Fraud Prevention Tips

Tips for preventing fraud

While cybercrime and fraud are serious threats, you can take practical steps to protect
your identity and assets. To reduce your exposure to fraud and reinforce your efforts,
Leisure Capital and Schwab have mechanisms in place to help safeguard your data and accounts.

You can also take steps to safeguard your information and assets by applying caution when sharing information and executing transactions. Following are some common cyber fraud tactics so you know what to watch for, as well as some basic steps to help keep fraud at bay, and recommended actions if you do suspect a breach.

If you have any questions, please contact us. We’re here to help in any way we can.

Download this guide as a PDF:


Ways to protect your information and assets
Safe practices for working with your Leisure Capital team

How we protect your accounts
Schwab leverages protocols and policies to help protect your financial assets. Below are actions you can take to reinforce these efforts:

To learn more, visit Schwab’s Client Learning Center (

Follow general best practices

Keep your technology up to date

Be cautious with public networks

Be strategic with your login credentials and passwords

Be sure you’re on a secure website

Beware of phishing

What to do if you suspect a breach or fraud



Two-step verification (aka multi-factor authentication)

A method of confirming your identity using a second step to verify who you are. For example, the first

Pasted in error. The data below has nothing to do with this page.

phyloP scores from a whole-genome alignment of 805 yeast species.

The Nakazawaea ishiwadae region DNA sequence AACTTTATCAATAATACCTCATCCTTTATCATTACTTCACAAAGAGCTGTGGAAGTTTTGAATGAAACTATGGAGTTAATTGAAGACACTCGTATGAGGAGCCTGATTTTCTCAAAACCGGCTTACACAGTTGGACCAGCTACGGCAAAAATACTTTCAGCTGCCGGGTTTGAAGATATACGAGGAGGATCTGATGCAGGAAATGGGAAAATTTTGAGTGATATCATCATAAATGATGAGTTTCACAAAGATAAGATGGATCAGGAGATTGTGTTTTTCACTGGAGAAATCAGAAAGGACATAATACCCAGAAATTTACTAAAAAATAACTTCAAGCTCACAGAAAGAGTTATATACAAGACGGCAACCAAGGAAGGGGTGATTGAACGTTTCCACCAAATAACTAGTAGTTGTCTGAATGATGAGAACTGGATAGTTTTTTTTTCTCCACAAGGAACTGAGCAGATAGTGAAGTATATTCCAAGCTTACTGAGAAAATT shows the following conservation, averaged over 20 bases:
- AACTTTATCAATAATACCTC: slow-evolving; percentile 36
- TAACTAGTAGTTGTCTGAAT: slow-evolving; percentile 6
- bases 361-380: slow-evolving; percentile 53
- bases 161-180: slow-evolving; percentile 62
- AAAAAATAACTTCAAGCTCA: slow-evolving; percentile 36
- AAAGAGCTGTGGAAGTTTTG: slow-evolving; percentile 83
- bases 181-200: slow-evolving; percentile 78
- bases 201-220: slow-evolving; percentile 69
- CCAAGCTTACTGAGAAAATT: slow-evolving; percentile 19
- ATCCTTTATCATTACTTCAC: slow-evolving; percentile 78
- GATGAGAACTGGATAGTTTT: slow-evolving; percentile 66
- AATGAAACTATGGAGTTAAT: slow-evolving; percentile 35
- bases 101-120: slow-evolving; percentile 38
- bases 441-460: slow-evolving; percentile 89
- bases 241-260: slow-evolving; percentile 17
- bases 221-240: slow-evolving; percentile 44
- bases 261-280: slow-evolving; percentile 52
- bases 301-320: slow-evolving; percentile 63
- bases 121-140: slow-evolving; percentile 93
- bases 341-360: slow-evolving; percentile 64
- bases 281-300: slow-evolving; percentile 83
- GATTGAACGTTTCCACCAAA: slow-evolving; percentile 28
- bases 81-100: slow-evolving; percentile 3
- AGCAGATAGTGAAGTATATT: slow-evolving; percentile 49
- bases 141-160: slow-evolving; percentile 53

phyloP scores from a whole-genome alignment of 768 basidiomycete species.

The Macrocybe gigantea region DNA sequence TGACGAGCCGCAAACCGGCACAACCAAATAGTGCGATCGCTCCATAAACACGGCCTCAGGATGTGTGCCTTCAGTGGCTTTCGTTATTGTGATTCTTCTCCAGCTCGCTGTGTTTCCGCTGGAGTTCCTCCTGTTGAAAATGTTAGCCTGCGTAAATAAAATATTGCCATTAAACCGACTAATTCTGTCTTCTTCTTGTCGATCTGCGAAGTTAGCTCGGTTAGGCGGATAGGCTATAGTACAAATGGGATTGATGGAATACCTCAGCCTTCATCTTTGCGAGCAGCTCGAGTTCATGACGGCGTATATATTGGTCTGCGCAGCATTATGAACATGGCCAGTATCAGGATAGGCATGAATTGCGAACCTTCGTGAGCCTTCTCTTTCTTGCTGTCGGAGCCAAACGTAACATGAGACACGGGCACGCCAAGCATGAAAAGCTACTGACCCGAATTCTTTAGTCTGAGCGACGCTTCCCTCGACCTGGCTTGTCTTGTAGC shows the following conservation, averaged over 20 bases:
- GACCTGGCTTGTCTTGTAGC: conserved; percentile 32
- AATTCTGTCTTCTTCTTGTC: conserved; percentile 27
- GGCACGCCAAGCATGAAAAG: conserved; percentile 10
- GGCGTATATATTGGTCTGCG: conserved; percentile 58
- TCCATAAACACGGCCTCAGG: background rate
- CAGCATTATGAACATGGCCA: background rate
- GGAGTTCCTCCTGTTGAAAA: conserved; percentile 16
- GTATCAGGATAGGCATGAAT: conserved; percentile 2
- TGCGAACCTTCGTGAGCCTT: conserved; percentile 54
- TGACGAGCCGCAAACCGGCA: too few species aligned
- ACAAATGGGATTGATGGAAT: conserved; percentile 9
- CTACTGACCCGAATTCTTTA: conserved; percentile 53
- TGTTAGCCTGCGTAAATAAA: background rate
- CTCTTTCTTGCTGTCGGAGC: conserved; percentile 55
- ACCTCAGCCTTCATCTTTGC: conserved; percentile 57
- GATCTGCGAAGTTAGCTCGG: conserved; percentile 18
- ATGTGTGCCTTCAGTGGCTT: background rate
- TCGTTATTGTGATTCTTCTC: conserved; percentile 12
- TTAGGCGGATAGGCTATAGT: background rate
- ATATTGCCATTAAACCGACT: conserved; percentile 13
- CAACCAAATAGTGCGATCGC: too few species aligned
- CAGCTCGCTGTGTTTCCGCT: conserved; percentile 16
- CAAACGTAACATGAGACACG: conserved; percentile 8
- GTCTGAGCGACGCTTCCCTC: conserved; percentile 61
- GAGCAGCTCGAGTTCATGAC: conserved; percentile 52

step might be to enter your username and password, and the second step might be to enter a randomly
generated number sent to you via email, text, phone call, or token.


The fraudulent practice of sending emails or text messages appearing to be from reputable companies or
trusted individuals in an attempt to get individuals to reveal personal information such as passwords and
credit card numbers. Phishing attempts are usually urgent-sounding, legitimate looking emails or texts
designed to trick you into disclosing personal information or installing a virus on your device. These
scams can be sent as attachments or links that, when opened or clicked, may trigger malicious activity or
take you to fake sites that resemble the real business websites.

Password manager

An encrypted online or cloud-based program that generates, retrieves, and keeps track of random
passwords across countless accounts and also protects information such as passwords, PINs, credit card
numbers and their three-digit CVV codes, and answers to security questions.

Domain name

As it relates to an email address, this is the information that comes after the @ symbol—for example, in

Spam filter

A program that detects unsolicited and unwanted emails and prevents them from reaching your email
inbox. Usually these types of emails are instead sent to a spam folder.


Software that is intended to damage or disable computers and computer systems.

Learn more

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